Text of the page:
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Category: Abraham Lincoln

Carla Hayden, at left, hands a crystal trophy to George Saunders, at right.

George Saunders Accepts the Library’s Prize for American Fiction

Posted by: Neely Tucker

Novelist, short-story writer and essayist George Saunders was awarded the Library of Congress Prize for American Fiction Saturday evening in one of the final sessions of the 2023 National Book Festival, conferring a lifetime honor on a versatile writer whose most famous book cast one of Washington's most famous residents in a surreal light. Saunders' 2017 novel "Lincoln in the Bardo" took a fantastical look at the visit President Abraham Lincoln paid to his young son's tomb in a Georgetown cemetery one night in 1862.

Head and shoulders sepia-toned photo of Rebecca Pomroy, facing front. She is middle aged, smiling, with white hair coiled into a bun on either side of her head

A Civil War Story: Rebecca Pomroy, Lincoln’s Nurse

Posted by: Neely Tucker

Rebecca Pomeroy, a Civil War nurse, was assigned to the White House in 1862 to help the grieving Lincoln family deal with the loss of their 11-year-old son, Willie, to typhoid fever. The story of her relationship with the Lincoln family is revealed in a collection of her papers, photographs are artifacts that are now preserved at the Library as part of the Liljenquist Family Collection of Civil War Photographs.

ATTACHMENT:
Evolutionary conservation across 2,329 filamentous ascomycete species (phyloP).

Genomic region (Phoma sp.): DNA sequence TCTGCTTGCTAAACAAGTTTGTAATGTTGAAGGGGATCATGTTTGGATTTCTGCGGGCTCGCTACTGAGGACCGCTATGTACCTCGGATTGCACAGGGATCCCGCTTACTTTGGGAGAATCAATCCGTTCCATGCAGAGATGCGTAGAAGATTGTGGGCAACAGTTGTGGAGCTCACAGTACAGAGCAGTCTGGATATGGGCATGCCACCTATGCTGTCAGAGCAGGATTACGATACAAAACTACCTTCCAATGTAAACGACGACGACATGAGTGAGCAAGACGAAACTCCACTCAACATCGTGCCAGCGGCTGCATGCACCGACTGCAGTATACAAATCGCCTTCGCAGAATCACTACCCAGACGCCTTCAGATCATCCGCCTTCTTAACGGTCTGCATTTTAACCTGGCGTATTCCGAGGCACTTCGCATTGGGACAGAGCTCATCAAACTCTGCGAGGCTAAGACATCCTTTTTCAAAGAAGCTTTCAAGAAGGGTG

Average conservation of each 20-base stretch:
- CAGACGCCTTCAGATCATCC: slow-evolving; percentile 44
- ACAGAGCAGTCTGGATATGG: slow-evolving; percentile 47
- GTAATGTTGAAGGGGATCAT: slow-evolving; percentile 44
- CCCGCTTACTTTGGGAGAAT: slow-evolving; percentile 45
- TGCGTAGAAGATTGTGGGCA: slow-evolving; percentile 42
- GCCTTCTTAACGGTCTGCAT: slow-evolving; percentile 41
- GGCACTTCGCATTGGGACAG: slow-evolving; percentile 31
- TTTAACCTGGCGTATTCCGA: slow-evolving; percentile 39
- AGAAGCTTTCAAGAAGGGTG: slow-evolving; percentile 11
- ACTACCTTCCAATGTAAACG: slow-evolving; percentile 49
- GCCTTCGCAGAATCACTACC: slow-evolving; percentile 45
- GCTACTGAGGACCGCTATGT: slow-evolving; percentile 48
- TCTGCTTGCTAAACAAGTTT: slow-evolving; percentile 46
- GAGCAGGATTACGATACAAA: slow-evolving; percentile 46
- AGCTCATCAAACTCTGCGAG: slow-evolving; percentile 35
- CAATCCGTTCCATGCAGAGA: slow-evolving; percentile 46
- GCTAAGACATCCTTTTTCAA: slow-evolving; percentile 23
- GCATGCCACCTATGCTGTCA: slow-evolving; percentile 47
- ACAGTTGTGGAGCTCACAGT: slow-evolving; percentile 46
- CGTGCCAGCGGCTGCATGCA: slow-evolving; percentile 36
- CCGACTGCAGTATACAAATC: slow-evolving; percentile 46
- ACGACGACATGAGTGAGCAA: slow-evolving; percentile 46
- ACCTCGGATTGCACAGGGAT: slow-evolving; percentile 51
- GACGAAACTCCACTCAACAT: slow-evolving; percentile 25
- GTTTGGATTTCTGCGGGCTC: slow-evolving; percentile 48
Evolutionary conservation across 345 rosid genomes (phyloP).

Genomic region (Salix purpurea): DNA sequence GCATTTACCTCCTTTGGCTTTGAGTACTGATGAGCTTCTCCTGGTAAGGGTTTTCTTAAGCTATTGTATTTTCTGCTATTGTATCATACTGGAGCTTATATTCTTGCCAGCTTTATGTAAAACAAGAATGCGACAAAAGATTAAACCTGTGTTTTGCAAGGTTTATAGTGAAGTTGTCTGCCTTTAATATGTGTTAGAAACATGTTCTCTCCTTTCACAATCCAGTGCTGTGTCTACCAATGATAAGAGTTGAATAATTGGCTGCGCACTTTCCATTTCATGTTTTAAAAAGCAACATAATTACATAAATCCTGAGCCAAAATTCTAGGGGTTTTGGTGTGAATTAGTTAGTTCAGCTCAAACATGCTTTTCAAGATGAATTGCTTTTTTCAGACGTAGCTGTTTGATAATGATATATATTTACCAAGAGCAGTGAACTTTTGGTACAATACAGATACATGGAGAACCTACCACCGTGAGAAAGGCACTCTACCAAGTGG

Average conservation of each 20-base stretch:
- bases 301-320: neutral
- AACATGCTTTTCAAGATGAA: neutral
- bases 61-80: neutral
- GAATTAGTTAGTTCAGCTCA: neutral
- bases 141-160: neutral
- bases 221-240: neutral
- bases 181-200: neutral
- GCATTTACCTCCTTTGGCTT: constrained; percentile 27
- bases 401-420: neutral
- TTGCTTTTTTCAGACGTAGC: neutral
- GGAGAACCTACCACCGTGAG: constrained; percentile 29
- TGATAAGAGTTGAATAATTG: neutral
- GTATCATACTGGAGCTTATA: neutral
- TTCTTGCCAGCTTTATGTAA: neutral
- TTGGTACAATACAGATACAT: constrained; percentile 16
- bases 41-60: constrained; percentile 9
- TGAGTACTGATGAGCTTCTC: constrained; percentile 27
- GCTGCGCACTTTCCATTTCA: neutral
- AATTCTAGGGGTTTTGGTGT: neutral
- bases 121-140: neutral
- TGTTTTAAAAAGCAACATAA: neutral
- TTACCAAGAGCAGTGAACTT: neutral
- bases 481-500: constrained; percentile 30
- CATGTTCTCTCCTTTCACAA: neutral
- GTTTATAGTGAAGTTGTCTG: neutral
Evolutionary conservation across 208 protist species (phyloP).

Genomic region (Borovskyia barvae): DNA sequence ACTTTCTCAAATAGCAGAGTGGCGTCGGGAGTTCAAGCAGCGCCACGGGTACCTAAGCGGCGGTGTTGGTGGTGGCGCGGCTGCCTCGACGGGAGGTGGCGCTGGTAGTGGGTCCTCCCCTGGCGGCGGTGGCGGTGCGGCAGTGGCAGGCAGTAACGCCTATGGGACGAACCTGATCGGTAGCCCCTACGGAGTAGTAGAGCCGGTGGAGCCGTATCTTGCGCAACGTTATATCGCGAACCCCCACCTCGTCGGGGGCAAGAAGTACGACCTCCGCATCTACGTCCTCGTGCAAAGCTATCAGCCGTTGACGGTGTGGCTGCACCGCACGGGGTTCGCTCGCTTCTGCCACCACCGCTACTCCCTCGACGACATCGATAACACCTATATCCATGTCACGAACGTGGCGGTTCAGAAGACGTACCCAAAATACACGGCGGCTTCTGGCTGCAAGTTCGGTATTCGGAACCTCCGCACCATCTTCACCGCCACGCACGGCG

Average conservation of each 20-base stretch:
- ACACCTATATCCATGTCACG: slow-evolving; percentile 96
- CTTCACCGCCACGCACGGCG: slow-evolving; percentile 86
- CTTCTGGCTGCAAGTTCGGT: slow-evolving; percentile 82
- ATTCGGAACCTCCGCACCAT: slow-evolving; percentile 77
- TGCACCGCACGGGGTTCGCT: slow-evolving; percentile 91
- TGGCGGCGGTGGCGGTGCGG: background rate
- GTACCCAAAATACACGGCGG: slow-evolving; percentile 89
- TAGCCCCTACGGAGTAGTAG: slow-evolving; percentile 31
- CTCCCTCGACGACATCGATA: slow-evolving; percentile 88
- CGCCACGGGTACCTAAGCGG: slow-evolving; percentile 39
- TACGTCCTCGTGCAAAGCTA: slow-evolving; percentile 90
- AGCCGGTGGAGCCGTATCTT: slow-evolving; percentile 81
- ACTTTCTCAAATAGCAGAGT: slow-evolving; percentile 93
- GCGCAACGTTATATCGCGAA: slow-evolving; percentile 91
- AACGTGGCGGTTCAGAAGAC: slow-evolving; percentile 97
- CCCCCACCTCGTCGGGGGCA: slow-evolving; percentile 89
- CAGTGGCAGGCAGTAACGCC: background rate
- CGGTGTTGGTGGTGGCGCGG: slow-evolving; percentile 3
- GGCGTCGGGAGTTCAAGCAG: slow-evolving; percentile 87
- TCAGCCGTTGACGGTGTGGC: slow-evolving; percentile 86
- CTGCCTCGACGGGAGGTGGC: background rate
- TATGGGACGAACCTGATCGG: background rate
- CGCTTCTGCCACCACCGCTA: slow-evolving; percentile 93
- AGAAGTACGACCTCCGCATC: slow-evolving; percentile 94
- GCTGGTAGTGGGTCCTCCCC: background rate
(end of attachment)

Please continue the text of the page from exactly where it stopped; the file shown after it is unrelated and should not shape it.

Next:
Image of an ornate clock showing 2:05 with sculpted male figures sitting on each side of the clock face

Library of the Unexpected: Cocaine, Hair and…Wedding Cake?

Posted by: Neely Tucker

The Library of Congress has unexpected items in its vast collections -- the contents of Lincoln's pockets when he was assassinated; cocaine used in a groundbreaking 19th-century surgery; a lock of Beethoven's hair; 3,000 year old cuneiform tablets from modern-day Iraq; Mesoamerican incense burners that are more than 2,000 years old; and a piece of Tom Thumb's wedding cake, now nearly 160 years old.

Image of an ornate clock showing 2:05 with sculpted male figures sitting on each side of the clock face

Inauguration Stories: Lincoln’s 1865 “With Malice Toward None” Speech

Posted by: Neely Tucker

Abraham Lincoln's second inaugural address, delivered as the Civil War was in its final weeks, was one of most important in American history, featuring the immortal line, "With malice toward none, with charity for all." Michelle Krowl, the Library's Civil War and Reconstruction historian, explains how the day unfolded in this short video.